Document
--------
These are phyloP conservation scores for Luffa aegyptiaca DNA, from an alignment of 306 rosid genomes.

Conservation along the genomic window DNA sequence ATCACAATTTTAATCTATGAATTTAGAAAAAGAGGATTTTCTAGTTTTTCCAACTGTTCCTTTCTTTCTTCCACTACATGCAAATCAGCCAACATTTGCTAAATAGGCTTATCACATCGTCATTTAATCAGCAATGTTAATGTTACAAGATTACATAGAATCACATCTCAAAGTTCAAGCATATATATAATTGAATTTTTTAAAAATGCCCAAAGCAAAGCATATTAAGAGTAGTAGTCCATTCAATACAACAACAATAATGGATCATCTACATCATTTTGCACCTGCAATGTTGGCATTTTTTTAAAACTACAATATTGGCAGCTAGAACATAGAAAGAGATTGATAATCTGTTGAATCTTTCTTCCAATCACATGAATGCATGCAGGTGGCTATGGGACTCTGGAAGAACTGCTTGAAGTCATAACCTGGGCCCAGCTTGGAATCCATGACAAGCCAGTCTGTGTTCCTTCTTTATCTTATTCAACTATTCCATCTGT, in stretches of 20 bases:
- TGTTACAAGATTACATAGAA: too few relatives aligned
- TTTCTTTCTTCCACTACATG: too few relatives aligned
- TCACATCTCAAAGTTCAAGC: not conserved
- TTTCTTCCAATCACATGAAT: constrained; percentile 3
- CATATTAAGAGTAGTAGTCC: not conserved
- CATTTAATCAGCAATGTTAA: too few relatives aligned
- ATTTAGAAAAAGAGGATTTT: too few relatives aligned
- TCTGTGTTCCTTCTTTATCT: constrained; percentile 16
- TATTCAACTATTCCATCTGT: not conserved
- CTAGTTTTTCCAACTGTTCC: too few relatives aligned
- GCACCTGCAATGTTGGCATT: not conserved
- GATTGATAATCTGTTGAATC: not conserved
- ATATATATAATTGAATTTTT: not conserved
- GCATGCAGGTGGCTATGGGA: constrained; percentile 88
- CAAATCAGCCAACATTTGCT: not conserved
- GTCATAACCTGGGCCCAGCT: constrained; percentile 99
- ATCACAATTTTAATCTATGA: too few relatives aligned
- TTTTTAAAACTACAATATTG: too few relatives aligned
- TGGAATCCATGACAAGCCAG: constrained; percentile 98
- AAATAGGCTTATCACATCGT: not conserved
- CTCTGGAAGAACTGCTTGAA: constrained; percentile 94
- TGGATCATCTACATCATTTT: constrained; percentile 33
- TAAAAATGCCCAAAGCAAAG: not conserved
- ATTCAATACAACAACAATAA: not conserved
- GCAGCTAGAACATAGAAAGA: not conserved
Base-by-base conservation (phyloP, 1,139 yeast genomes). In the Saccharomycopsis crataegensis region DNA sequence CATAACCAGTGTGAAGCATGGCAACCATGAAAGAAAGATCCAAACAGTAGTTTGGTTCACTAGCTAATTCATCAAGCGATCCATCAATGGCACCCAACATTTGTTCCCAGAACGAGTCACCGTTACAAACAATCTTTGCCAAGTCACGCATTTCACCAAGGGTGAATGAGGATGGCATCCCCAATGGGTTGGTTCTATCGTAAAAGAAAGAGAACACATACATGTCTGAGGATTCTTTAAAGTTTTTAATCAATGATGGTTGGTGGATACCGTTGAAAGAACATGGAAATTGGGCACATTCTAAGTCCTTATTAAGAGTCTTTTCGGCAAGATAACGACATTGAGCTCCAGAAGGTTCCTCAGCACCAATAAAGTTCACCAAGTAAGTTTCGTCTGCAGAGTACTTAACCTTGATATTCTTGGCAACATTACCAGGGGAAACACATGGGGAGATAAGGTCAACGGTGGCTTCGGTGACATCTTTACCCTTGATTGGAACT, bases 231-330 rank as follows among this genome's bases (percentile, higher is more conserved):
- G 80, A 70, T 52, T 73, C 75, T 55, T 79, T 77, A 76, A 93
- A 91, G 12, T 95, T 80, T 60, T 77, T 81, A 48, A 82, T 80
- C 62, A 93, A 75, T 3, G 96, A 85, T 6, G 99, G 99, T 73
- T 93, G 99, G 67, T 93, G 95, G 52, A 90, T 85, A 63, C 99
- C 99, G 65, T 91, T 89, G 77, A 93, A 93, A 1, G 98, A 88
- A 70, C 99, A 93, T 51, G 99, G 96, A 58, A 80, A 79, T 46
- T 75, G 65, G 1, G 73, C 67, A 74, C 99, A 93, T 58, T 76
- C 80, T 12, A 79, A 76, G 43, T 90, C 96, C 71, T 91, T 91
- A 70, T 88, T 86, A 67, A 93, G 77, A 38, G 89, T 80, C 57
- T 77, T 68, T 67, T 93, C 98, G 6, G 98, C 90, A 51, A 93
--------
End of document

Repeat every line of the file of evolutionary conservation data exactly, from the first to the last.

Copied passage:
These are phyloP conservation scores for Luffa aegyptiaca DNA, from an alignment of 306 rosid genomes.

Conservation along the genomic window DNA sequence ATCACAATTTTAATCTATGAATTTAGAAAAAGAGGATTTTCTAGTTTTTCCAACTGTTCCTTTCTTTCTTCCACTACATGCAAATCAGCCAACATTTGCTAAATAGGCTTATCACATCGTCATTTAATCAGCAATGTTAATGTTACAAGATTACATAGAATCACATCTCAAAGTTCAAGCATATATATAATTGAATTTTTTAAAAATGCCCAAAGCAAAGCATATTAAGAGTAGTAGTCCATTCAATACAACAACAATAATGGATCATCTACATCATTTTGCACCTGCAATGTTGGCATTTTTTTAAAACTACAATATTGGCAGCTAGAACATAGAAAGAGATTGATAATCTGTTGAATCTTTCTTCCAATCACATGAATGCATGCAGGTGGCTATGGGACTCTGGAAGAACTGCTTGAAGTCATAACCTGGGCCCAGCTTGGAATCCATGACAAGCCAGTCTGTGTTCCTTCTTTATCTTATTCAACTATTCCATCTGT, in stretches of 20 bases:
- TGTTACAAGATTACATAGAA: too few relatives aligned
- TTTCTTTCTTCCACTACATG: too few relatives aligned
- TCACATCTCAAAGTTCAAGC: not conserved
- TTTCTTCCAATCACATGAAT: constrained; percentile 3
- CATATTAAGAGTAGTAGTCC: not conserved
- CATTTAATCAGCAATGTTAA: too few relatives aligned
- ATTTAGAAAAAGAGGATTTT: too few relatives aligned
- TCTGTGTTCCTTCTTTATCT: constrained; percentile 16
- TATTCAACTATTCCATCTGT: not conserved
- CTAGTTTTTCCAACTGTTCC: too few relatives aligned
- GCACCTGCAATGTTGGCATT: not conserved
- GATTGATAATCTGTTGAATC: not conserved
- ATATATATAATTGAATTTTT: not conserved
- GCATGCAGGTGGCTATGGGA: constrained; percentile 88
- CAAATCAGCCAACATTTGCT: not conserved
- GTCATAACCTGGGCCCAGCT: constrained; percentile 99
- ATCACAATTTTAATCTATGA: too few relatives aligned
- TTTTTAAAACTACAATATTG: too few relatives aligned
- TGGAATCCATGACAAGCCAG: constrained; percentile 98
- AAATAGGCTTATCACATCGT: not conserved
- CTCTGGAAGAACTGCTTGAA: constrained; percentile 94
- TGGATCATCTACATCATTTT: constrained; percentile 33
- TAAAAATGCCCAAAGCAAAG: not conserved
- ATTCAATACAACAACAATAA: not conserved
- GCAGCTAGAACATAGAAAGA: not conserved
Base-by-base conservation (phyloP, 1,139 yeast genomes). In the Saccharomycopsis crataegensis region DNA sequence CATAACCAGTGTGAAGCATGGCAACCATGAAAGAAAGATCCAAACAGTAGTTTGGTTCACTAGCTAATTCATCAAGCGATCCATCAATGGCACCCAACATTTGTTCCCAGAACGAGTCACCGTTACAAACAATCTTTGCCAAGTCACGCATTTCACCAAGGGTGAATGAGGATGGCATCCCCAATGGGTTGGTTCTATCGTAAAAGAAAGAGAACACATACATGTCTGAGGATTCTTTAAAGTTTTTAATCAATGATGGTTGGTGGATACCGTTGAAAGAACATGGAAATTGGGCACATTCTAAGTCCTTATTAAGAGTCTTTTCGGCAAGATAACGACATTGAGCTCCAGAAGGTTCCTCAGCACCAATAAAGTTCACCAAGTAAGTTTCGTCTGCAGAGTACTTAACCTTGATATTCTTGGCAACATTACCAGGGGAAACACATGGGGAGATAAGGTCAACGGTGGCTTCGGTGACATCTTTACCCTTGATTGGAACT, bases 231-330 rank as follows among this genome's bases (percentile, higher is more conserved):
- G 80, A 70, T 52, T 73, C 75, T 55, T 79, T 77, A 76, A 93
- A 91, G 12, T 95, T 80, T 60, T 77, T 81, A 48, A 82, T 80
- C 62, A 93, A 75, T 3, G 96, A 85, T 6, G 99, G 99, T 73
- T 93, G 99, G 67, T 93, G 95, G 52, A 90, T 85, A 63, C 99
- C 99, G 65, T 91, T 89, G 77, A 93, A 93, A 1, G 98, A 88
- A 70, C 99, A 93, T 51, G 99, G 96, A 58, A 80, A 79, T 46
- T 75, G 65, G 1, G 73, C 67, A 74, C 99, A 93, T 58, T 76
- C 80, T 12, A 79, A 76, G 43, T 90, C 96, C 71, T 91, T 91
- A 70, T 88, T 86, A 67, A 93, G 77, A 38, G 89, T 80, C 57
- T 77, T 68, T 67, T 93, C 98, G 6, G 98, C 90, A 51, A 93